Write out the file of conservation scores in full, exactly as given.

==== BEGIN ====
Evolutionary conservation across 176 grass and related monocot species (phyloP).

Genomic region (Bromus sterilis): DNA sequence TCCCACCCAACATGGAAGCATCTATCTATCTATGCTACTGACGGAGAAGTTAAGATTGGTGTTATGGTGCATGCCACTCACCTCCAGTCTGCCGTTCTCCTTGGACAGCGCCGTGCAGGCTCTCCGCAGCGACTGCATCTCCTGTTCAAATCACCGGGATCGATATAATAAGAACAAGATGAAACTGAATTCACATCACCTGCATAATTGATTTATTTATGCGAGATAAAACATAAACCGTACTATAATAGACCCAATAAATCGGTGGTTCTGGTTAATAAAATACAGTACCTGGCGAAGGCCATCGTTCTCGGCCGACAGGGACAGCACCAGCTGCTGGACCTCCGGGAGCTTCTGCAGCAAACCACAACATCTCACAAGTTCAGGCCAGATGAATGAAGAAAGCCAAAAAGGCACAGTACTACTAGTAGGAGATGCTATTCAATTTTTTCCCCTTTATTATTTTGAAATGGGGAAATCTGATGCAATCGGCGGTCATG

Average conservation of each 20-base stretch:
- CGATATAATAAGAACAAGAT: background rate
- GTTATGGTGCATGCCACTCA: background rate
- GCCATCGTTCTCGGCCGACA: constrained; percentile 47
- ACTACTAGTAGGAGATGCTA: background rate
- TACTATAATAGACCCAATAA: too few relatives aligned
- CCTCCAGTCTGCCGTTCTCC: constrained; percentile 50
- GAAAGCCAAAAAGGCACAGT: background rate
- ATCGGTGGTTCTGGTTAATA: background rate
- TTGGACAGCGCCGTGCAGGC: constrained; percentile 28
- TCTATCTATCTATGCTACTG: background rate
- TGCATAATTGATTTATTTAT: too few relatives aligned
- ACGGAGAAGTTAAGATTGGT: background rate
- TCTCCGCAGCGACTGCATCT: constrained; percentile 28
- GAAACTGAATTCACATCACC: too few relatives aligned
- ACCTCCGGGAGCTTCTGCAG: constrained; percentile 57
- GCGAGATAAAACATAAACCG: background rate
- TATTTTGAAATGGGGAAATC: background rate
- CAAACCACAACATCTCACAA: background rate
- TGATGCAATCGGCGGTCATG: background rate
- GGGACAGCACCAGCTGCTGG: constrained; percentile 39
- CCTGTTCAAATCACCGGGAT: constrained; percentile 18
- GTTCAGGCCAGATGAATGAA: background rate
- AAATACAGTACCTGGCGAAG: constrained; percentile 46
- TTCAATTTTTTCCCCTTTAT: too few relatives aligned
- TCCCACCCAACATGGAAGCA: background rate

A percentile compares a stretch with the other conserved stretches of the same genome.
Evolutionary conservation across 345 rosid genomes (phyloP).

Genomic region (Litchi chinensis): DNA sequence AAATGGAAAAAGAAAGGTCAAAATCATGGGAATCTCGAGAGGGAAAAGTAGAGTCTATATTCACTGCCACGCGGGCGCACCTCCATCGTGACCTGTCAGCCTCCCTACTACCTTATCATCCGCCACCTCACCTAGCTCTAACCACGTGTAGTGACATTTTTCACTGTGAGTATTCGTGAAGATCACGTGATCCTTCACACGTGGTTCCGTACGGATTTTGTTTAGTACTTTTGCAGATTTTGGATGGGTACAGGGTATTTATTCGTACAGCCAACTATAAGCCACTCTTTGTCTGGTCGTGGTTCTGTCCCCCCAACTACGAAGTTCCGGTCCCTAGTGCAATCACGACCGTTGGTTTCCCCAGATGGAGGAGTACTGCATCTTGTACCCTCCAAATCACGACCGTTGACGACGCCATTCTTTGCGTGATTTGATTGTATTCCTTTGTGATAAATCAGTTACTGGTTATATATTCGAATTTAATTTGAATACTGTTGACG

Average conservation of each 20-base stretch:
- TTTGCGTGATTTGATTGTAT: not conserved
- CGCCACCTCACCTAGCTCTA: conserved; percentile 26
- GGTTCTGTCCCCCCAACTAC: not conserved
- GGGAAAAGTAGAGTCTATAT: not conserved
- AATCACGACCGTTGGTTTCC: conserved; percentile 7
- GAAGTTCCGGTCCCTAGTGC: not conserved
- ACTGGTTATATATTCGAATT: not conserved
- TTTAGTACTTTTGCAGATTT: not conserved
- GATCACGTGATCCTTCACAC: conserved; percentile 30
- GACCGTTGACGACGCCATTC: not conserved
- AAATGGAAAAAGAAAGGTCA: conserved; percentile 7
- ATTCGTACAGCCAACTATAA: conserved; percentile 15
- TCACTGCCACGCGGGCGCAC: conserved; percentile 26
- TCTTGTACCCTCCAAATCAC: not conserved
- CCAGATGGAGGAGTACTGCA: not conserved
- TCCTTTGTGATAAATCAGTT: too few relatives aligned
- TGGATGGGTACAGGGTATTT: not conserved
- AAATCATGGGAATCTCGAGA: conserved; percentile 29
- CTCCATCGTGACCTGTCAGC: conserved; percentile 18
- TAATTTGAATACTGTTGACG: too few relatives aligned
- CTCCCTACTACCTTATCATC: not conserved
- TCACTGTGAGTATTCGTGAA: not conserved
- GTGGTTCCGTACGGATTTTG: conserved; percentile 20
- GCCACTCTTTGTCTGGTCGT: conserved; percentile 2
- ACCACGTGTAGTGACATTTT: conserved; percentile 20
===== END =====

Evolutionary conservation across 176 grass and related monocot species (phyloP).

Genomic region (Bromus sterilis): DNA sequence TCCCACCCAACATGGAAGCATCTATCTATCTATGCTACTGACGGAGAAGTTAAGATTGGTGTTATGGTGCATGCCACTCACCTCCAGTCTGCCGTTCTCCTTGGACAGCGCCGTGCAGGCTCTCCGCAGCGACTGCATCTCCTGTTCAAATCACCGGGATCGATATAATAAGAACAAGATGAAACTGAATTCACATCACCTGCATAATTGATTTATTTATGCGAGATAAAACATAAACCGTACTATAATAGACCCAATAAATCGGTGGTTCTGGTTAATAAAATACAGTACCTGGCGAAGGCCATCGTTCTCGGCCGACAGGGACAGCACCAGCTGCTGGACCTCCGGGAGCTTCTGCAGCAAACCACAACATCTCACAAGTTCAGGCCAGATGAATGAAGAAAGCCAAAAAGGCACAGTACTACTAGTAGGAGATGCTATTCAATTTTTTCCCCTTTATTATTTTGAAATGGGGAAATCTGATGCAATCGGCGGTCATG

Average conservation of each 20-base stretch:
- CGATATAATAAGAACAAGAT: background rate
- GTTATGGTGCATGCCACTCA: background rate
- GCCATCGTTCTCGGCCGACA: constrained; percentile 47
- ACTACTAGTAGGAGATGCTA: background rate
- TACTATAATAGACCCAATAA: too few relatives aligned
- CCTCCAGTCTGCCGTTCTCC: constrained; percentile 50
- GAAAGCCAAAAAGGCACAGT: background rate
- ATCGGTGGTTCTGGTTAATA: background rate
- TTGGACAGCGCCGTGCAGGC: constrained; percentile 28
- TCTATCTATCTATGCTACTG: background rate
- TGCATAATTGATTTATTTAT: too few relatives aligned
- ACGGAGAAGTTAAGATTGGT: background rate
- TCTCCGCAGCGACTGCATCT: constrained; percentile 28
- GAAACTGAATTCACATCACC: too few relatives aligned
- ACCTCCGGGAGCTTCTGCAG: constrained; percentile 57
- GCGAGATAAAACATAAACCG: background rate
- TATTTTGAAATGGGGAAATC: background rate
- CAAACCACAACATCTCACAA: background rate
- TGATGCAATCGGCGGTCATG: background rate
- GGGACAGCACCAGCTGCTGG: constrained; percentile 39
- CCTGTTCAAATCACCGGGAT: constrained; percentile 18
- GTTCAGGCCAGATGAATGAA: background rate
- AAATACAGTACCTGGCGAAG: constrained; percentile 46
- TTCAATTTTTTCCCCTTTAT: too few relatives aligned
- TCCCACCCAACATGGAAGCA: background rate

A percentile compares a stretch with the other conserved stretches of the same genome.
Evolutionary conservation across 345 rosid genomes (phyloP).

Genomic region (Litchi chinensis): DNA sequence AAATGGAAAAAGAAAGGTCAAAATCATGGGAATCTCGAGAGGGAAAAGTAGAGTCTATATTCACTGCCACGCGGGCGCACCTCCATCGTGACCTGTCAGCCTCCCTACTACCTTATCATCCGCCACCTCACCTAGCTCTAACCACGTGTAGTGACATTTTTCACTGTGAGTATTCGTGAAGATCACGTGATCCTTCACACGTGGTTCCGTACGGATTTTGTTTAGTACTTTTGCAGATTTTGGATGGGTACAGGGTATTTATTCGTACAGCCAACTATAAGCCACTCTTTGTCTGGTCGTGGTTCTGTCCCCCCAACTACGAAGTTCCGGTCCCTAGTGCAATCACGACCGTTGGTTTCCCCAGATGGAGGAGTACTGCATCTTGTACCCTCCAAATCACGACCGTTGACGACGCCATTCTTTGCGTGATTTGATTGTATTCCTTTGTGATAAATCAGTTACTGGTTATATATTCGAATTTAATTTGAATACTGTTGACG

Average conservation of each 20-base stretch:
- TTTGCGTGATTTGATTGTAT: not conserved
- CGCCACCTCACCTAGCTCTA: conserved; percentile 26
- GGTTCTGTCCCCCCAACTAC: not conserved
- GGGAAAAGTAGAGTCTATAT: not conserved
- AATCACGACCGTTGGTTTCC: conserved; percentile 7
- GAAGTTCCGGTCCCTAGTGC: not conserved
- ACTGGTTATATATTCGAATT: not conserved
- TTTAGTACTTTTGCAGATTT: not conserved
- GATCACGTGATCCTTCACAC: conserved; percentile 30
- GACCGTTGACGACGCCATTC: not conserved
- AAATGGAAAAAGAAAGGTCA: conserved; percentile 7
- ATTCGTACAGCCAACTATAA: conserved; percentile 15
- TCACTGCCACGCGGGCGCAC: conserved; percentile 26
- TCTTGTACCCTCCAAATCAC: not conserved
- CCAGATGGAGGAGTACTGCA: not conserved
- TCCTTTGTGATAAATCAGTT: too few relatives aligned
- TGGATGGGTACAGGGTATTT: not conserved
- AAATCATGGGAATCTCGAGA: conserved; percentile 29
- CTCCATCGTGACCTGTCAGC: conserved; percentile 18
- TAATTTGAATACTGTTGACG: too few relatives aligned
- CTCCCTACTACCTTATCATC: not conserved
- TCACTGTGAGTATTCGTGAA: not conserved
- GTGGTTCCGTACGGATTTTG: conserved; percentile 20
- GCCACTCTTTGTCTGGTCGT: conserved; percentile 2
- ACCACGTGTAGTGACATTTT: conserved; percentile 20